If you get a good batch going like seen here then you are ready to place them in a steamer. But don't rush! Cooking is supposed to be fun and not your own personal Lucy Sketch!

Place the Shumai in a steamer or steamer like improv. Make sure you don't pack them tightly in the steamer or they may tear apart when you are ready to remove them. Allow enough room (unlike my picture-doh!) for your Shumai to cook. Steam for around five minutes and serve them with your favorite sides.

Friday, October 23, 2009

Serving up Soba

Soba noodles never quite caught my attention until I first tried my hand at cooking Japanese dishes. That's likely in part due to their resemblence to spaghetti that we've grown up with here in the states.

Ahh but despite appearences, the similarities stop there.

Like with any noodle you'll want to bring a pot of water to a boil.
Drop a bundle of the noodle into the ot and stir right away.
Decrease heat and simmer for no more than five minutes.

Now if you are in Japan, aquiring a zaru is no problem. Luckily, I live near Little Tokyo so I can find these things. But if you live out somewhere like my parents do in a state with no Japanese community then your on line stores can provide you with one.

So that the hell is a zaru anyway? A zaru is actually a bamboo mat used for draining noodles much like a colander and it's also used for serving as you'll see in my final photo.

You don't need a zaru to cook soba but it sure looks traditional if you do!

So now that you have your soba ready drain it with a colander or a zaru with cold water.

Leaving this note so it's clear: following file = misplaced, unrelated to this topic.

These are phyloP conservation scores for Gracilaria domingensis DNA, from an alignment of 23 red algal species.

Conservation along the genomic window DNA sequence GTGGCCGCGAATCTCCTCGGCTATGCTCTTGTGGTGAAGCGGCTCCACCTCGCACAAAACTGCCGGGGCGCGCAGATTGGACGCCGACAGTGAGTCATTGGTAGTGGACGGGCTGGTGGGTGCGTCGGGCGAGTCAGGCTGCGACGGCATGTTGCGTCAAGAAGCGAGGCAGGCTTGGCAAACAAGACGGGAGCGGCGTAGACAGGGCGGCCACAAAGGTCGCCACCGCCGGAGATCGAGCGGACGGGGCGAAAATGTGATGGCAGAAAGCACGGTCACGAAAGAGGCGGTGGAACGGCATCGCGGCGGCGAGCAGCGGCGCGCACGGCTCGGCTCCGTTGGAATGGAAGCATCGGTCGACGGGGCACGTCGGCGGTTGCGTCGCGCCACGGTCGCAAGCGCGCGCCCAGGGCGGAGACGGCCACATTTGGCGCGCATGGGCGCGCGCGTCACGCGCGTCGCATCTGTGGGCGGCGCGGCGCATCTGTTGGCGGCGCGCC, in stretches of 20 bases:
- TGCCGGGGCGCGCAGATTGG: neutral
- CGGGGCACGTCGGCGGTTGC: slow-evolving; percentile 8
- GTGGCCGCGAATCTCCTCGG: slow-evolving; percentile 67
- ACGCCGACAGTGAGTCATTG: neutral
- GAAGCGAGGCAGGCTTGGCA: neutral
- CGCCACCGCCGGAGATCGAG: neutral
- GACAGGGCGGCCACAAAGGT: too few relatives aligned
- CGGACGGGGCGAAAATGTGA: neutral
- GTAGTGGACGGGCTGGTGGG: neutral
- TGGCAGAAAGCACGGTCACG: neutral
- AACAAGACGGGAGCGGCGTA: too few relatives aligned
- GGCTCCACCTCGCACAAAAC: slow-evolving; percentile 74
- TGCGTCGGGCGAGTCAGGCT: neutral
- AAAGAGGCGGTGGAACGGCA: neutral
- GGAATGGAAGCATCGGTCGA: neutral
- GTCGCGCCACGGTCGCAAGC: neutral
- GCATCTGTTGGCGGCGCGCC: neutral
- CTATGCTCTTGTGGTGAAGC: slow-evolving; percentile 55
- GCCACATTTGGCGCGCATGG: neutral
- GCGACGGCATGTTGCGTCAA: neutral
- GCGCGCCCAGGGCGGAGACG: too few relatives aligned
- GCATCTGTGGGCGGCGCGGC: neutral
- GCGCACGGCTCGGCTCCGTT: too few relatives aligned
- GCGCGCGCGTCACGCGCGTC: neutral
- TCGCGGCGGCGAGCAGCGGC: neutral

Rinse and drain completely before you serve! I can't emphasize that one enough. I once neglected to rinse thoroughly the first time I tried to make soba and thought I got a bad batch. Nope! That's why it's good to read the instructions!

Now that I've got your atten well continue on!

Presentation is always part of the game.

But it's not just presentation. It's ultimately about taste.
Here's what I reccomend servinv soba with:
  1. Thinly diced green onions.
  2. Thinly sliced nori (seaweed)
  3. Wakame - Dried Seaweed.

Combine all these elements together on top of your zaru or favorite serving plate with a shot or two of Ponzu Sauce and you are ready for a quick and easy Japanese meal that can be enjoyed at any time of the day.

Saturday, October 17, 2009

Kaki Gohan - Oyster Rice

I love oysters but some oyster dishes don't love me back.
But the only way you are going to know is to try. Part of my frustration with Japanese cooking is finding many of the specialty items that even the local Japanese market may not have. If you live where there are no Japanese markets than you know this frustration. This dish on the otherhand should be no problem regardless where you live.

All you need is:
2+cups of short grained rice
2+cups of water - note this takes some eyeballing!
1pint of oysters- without shell
3T of Soy Sauce
1T of Sake
1 Lemon for rinds
1 sheet of Nori

Most American markets in particularly in major cities have a small Asian section where you can find Nori. Or look wherever you can find sushi sold.

Of course if you are in Japan or near a Nihonmachi then this will be no problem.

So going back to Nori - You'll want to cut that in tiny strips for use later.